Study is first to jointly examine Alzheimer’s and Parkinson’s diseases.
Study is first to jointly examine Alzheimer’s and Parkinson’s diseases.

With an $11.1 million federal grant awarded in 2015, researchers at Cleveland Clinic Lou Ruvo Center for Brain Health and the University of Nevada, Las Vegas (UNLV) have embarked on collaborative efforts to further understand the progression of Parkinson’s and Alzheimer’s diseases with the goal of advancing patient care. This is the first time the two diseases have been studied together.

“The ways that Alzheimer’s and Parkinson’s diseases affect the brain can sometimes overlap,” says Aaron Ritter, MD, Director, Clinical Trials Program, at the Lou Ruvo Center for Brain Health. “Collecting data at the same time can magnify differences and similarities between the two.”

The five-year grant from the National Institutes of Health and the National Institute of General Medical Sciences established southern Nevada’s first Center of Biomedical Research Excellence (COBRE), known as the Center for Neurodegeneration and Translational Neuroscience (CNTN). Dr. Ritter is Principal Investigator of the Clinical and Translational Research Core within the CNTN. The work of Dr. Ritter and his staff focuses on improving the translation of laboratory research to humans.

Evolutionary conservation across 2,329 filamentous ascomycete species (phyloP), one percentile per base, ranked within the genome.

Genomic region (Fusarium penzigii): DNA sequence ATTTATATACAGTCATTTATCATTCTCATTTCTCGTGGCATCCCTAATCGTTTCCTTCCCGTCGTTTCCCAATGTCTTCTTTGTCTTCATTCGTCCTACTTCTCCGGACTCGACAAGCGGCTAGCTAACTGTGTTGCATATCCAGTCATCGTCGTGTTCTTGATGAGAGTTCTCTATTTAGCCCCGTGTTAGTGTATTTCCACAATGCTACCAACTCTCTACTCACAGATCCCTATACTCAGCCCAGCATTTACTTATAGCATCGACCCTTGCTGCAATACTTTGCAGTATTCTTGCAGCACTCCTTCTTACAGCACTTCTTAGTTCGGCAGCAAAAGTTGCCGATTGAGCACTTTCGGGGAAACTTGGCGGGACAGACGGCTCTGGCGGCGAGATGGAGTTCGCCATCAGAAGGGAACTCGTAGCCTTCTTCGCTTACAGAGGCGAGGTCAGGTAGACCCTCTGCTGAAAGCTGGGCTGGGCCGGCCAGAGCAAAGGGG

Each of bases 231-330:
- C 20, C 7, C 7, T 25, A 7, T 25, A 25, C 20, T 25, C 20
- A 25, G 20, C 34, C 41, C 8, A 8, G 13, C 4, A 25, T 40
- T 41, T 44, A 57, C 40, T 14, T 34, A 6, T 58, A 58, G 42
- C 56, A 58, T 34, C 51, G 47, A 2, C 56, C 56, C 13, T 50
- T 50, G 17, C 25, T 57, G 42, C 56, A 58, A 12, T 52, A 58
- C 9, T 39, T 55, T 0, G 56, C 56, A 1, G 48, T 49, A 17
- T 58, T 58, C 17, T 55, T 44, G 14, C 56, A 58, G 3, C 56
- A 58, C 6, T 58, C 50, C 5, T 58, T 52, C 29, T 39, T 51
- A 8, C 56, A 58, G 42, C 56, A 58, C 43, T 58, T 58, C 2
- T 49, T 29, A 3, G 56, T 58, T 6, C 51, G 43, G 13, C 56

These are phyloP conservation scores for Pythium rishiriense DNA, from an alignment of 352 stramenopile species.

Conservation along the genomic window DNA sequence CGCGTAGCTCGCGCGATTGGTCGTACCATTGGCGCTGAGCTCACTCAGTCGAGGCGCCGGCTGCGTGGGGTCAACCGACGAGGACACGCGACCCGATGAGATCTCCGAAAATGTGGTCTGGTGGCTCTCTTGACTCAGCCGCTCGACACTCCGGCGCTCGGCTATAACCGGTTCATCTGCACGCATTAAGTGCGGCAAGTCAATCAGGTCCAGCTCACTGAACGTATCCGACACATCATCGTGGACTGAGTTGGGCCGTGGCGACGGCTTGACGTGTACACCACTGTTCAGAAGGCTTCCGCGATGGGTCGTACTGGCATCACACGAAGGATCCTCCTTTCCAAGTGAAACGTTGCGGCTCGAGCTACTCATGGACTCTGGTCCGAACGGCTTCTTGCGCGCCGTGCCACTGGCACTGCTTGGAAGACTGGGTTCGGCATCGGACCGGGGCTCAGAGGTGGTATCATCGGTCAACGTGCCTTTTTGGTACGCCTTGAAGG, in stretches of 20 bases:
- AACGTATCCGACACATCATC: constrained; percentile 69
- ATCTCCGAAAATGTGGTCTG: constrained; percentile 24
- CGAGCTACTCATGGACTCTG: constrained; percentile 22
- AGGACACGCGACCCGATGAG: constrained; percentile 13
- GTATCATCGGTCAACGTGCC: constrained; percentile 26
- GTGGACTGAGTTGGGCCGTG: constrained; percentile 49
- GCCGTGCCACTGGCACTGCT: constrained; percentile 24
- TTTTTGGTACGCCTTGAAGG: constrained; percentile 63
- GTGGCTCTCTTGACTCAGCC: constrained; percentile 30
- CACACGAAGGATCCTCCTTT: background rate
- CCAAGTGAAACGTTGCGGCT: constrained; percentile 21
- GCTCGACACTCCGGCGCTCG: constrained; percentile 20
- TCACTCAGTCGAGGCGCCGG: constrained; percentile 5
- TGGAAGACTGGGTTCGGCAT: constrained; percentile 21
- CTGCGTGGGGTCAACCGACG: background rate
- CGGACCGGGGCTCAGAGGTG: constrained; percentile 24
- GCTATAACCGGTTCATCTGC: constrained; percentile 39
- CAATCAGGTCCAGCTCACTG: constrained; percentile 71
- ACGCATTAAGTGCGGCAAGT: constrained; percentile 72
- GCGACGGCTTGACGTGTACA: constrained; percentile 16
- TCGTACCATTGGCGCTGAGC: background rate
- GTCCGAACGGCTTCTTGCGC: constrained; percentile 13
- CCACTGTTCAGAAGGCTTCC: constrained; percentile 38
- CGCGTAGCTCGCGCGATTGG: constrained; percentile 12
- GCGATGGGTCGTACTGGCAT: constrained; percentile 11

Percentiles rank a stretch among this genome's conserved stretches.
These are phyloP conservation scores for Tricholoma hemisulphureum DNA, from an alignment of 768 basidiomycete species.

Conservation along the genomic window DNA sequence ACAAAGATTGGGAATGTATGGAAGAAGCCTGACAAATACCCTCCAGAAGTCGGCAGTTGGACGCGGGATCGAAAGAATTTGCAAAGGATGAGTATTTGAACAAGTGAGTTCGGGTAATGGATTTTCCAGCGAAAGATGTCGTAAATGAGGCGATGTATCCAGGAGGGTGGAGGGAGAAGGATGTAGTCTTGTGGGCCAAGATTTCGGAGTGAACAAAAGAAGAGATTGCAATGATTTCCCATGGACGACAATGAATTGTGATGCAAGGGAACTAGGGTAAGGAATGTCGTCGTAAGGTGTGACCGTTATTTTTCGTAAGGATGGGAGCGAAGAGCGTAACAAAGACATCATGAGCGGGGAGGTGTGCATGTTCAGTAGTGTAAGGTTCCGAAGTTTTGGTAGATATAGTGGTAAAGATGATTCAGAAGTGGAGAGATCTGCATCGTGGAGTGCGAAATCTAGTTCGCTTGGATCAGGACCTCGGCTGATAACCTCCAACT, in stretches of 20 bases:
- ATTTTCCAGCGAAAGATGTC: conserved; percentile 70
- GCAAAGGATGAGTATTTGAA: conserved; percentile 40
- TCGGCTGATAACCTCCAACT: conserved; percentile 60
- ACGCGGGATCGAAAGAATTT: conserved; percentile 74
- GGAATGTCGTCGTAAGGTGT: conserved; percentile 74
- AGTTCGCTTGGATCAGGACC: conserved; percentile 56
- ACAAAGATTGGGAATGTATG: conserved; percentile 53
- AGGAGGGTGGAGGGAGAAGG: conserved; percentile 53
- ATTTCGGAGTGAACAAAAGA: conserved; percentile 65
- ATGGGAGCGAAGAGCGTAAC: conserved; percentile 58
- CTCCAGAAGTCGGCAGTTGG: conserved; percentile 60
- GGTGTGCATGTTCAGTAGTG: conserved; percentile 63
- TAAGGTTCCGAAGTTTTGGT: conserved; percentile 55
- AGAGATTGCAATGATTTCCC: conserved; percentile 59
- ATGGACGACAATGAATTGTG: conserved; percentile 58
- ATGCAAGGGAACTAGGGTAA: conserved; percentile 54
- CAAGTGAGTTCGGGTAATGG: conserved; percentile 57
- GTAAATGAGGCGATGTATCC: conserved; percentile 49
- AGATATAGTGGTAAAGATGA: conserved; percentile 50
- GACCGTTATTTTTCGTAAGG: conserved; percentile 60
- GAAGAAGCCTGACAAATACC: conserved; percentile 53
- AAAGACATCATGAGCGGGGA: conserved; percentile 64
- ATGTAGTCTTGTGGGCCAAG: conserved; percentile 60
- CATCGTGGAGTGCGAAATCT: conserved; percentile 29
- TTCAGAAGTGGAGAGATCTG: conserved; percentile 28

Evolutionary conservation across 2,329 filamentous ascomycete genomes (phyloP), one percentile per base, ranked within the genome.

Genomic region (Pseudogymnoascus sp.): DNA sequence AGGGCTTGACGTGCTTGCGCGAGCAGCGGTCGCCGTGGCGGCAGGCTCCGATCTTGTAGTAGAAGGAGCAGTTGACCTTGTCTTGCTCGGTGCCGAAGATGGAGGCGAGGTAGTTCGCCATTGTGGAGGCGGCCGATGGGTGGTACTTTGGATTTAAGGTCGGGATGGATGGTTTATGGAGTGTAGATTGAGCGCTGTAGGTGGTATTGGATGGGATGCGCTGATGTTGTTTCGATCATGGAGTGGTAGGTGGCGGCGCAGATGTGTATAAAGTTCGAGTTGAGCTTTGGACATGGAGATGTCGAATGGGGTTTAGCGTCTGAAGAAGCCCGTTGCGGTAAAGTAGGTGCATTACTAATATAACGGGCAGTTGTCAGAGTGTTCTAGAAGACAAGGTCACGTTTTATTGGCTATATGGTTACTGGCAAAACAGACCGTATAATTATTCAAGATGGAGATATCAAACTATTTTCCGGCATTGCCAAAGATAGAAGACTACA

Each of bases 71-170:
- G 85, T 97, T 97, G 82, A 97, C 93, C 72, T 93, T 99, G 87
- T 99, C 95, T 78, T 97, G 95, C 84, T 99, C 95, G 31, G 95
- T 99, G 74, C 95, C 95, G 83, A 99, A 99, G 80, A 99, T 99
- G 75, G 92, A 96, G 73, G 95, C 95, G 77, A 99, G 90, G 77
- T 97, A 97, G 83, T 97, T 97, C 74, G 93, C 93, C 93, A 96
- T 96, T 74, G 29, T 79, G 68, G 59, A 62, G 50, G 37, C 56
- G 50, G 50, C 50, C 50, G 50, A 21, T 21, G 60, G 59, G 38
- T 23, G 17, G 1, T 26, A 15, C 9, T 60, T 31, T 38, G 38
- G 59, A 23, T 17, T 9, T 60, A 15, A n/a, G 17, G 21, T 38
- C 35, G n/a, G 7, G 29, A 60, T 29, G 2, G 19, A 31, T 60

This team will study findings regarding inflammation and genetic markers to be gathered from a cohort of patients over five years through functional MRIs, PET scans and blood samples. Dr. Ritter hopes to recruit about 180 patients. The group’s demographics will match those of the state of Nevada, except that participants will be 55 and older and have a diagnosis of early-stage Alzheimer’s or Parkinson’s disease. A group of participants with mild cognitive impairment and a group without symptoms will also be recruited to serve as comparisons.

Observations from this study will be tied back to observations of mice being studied in a UNLV lab in an effort to ensure that predictions seen in animal models will translate to human disease.

“Oftentimes, when we test new drugs in mice we see very promising findings, but these results have not followed in clinical trials with humans,” says Dr. Ritter.

The strength of these animal model predictions also will be tested through the use of a virtual Morris water maze developed by Sarah Banks, PhD, ABPP/CN, Head of Neuropsychology at the Lou Ruvo Center for Brain Health. The Morris water maze has been used for more than 25 years to assess spatial learning and memory in mice. The virtual version enables researchers to apply the same mouse maze challenges to humans on a computer in order to test their memory dysfunction and compare with results from the mouse model.

For a full list of research studies being conducted at the Lou Ruvo Center for Brain Health, visit

Photo:  The first annual Nevada COBRE meeting, held in October, offered a unique opportunity for the southern and northern Nevada COBRE groups to network and share scientific information. Due in part to the success of the meeting, the group plans to meet again in fall 2017.

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